Imogen Henry
Ascension island

| Posted on 2010-09-30 | by a guest

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The poem shows the fading of love portrayed through the use of nature. We see that nearly all love is due to die.

| Posted on 2010-09-18 | by a guest

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‘Sonnet 29’ by Edna St Vincent Millay was written in the early 20th century when women were not given the respect and rights that they are given today. She was well known for have love affairs with several men during her life, which probably gave her the idea that the idealised role of a woman in a relationship was for too ‘stereotyped’ and far from the truth. However, around this time, the suffragettes were starting to come into existence and displayed what Millay’s poem was really all about, the fact that women weren’t just objects, that the ‘Victorian’ ideas of women (‘be seen and not heard’ and so on) are strong implications in ‘Sonnet 29’.
The poem starts off with the strong phrase, ‘Pity me not’. This short phrase really gives the sense of scorn for her previous lover as if she no longer wants anything to do with him. As this phrase is repeated three more times, we get the idea that she is trying to shake off the ‘Victorian ideology’ of women that they are weak and cannot cope with small tragedies all the time. However, in the poem, Millay is saying that just because her former lover left her, she is not ‘weak and frail’ enough to let it cripple her. She is trying to put across the point that women can easily shake something like this off.
Millay uses the effective metaphor of her relationship, ‘From field to thicket as the year goes by;’ this is an incredibly powerful metaphor for her relationship as it becomes quite easy to associate love with it. For example, when Millay got into this relationship, it was (at first) very exciting, new and a beautiful thing, hence it was like a beautiful field. However, as time wore on, the relationship became less interesting, presumably arguments started to happen or they simply grew tired of each other, hence the beautiful field turning into an ugly thicket. It also has the meaning that the two people simply didn’t want to care for each other. This is shown in the metaphor as the ‘field’ needs to be cared for and maintained for it to remain a nice ‘field’. However, the ‘thicket’ is simply what happens to a field when you leave it alone and do not bother to take care, just like the relationship here. This symbolises the ‘Love never lasts’ approach to things which does seem quite close to real life. After all, very few relationships end up with perfect harmony. ‘…as the year goes by…’represents the ‘honeymoon period’ of a relationship where everything is happy, both people love each other very much and so on. Millay is simply showing that all relationships will come to an untidy end somehow, as the love fades gradually.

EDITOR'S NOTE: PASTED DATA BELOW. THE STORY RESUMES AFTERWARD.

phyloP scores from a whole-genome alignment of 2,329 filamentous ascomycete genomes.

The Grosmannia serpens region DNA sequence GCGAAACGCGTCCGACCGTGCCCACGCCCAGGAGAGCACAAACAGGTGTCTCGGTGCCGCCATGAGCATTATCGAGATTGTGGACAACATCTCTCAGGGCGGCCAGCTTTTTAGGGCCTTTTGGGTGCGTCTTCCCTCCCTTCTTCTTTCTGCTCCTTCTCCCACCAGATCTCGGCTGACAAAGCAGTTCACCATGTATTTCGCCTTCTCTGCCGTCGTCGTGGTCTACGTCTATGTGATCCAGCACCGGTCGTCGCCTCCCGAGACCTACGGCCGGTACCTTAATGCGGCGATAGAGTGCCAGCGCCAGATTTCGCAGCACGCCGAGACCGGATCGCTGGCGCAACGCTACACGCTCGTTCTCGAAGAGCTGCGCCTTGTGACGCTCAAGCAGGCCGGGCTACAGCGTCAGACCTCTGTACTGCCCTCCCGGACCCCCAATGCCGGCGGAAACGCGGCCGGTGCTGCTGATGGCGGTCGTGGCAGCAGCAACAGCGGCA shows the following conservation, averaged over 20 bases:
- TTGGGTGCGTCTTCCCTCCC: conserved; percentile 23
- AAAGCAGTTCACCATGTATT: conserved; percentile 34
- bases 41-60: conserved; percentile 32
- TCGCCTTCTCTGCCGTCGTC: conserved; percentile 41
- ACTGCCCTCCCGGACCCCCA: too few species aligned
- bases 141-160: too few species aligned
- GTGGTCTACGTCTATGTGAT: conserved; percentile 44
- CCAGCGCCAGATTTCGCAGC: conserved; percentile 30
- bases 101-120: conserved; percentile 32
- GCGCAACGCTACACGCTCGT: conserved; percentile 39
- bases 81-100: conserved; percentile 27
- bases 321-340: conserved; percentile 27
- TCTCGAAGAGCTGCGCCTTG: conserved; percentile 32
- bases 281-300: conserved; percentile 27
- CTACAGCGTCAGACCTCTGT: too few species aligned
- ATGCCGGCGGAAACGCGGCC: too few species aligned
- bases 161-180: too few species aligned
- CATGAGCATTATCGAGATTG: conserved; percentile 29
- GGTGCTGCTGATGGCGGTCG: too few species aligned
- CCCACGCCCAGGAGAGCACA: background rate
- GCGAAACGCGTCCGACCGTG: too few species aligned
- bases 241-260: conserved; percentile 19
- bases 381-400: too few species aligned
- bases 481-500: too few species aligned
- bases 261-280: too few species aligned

The actual fragility of love is displayed in ‘Sonnet 29’ on line seven as Millay writes, ‘Nor that a man’s desire is hushed so soon.’ This really is explicit in describing men, seemingly in general, as someone who is unable to have a full and steady relationship without his ‘desire’ being ‘hushed so soon’. This is one of her more explicit moments in the poem. This quote also enforces the idea of the ‘honeymoon period’ and that love will always die away at the end of the day.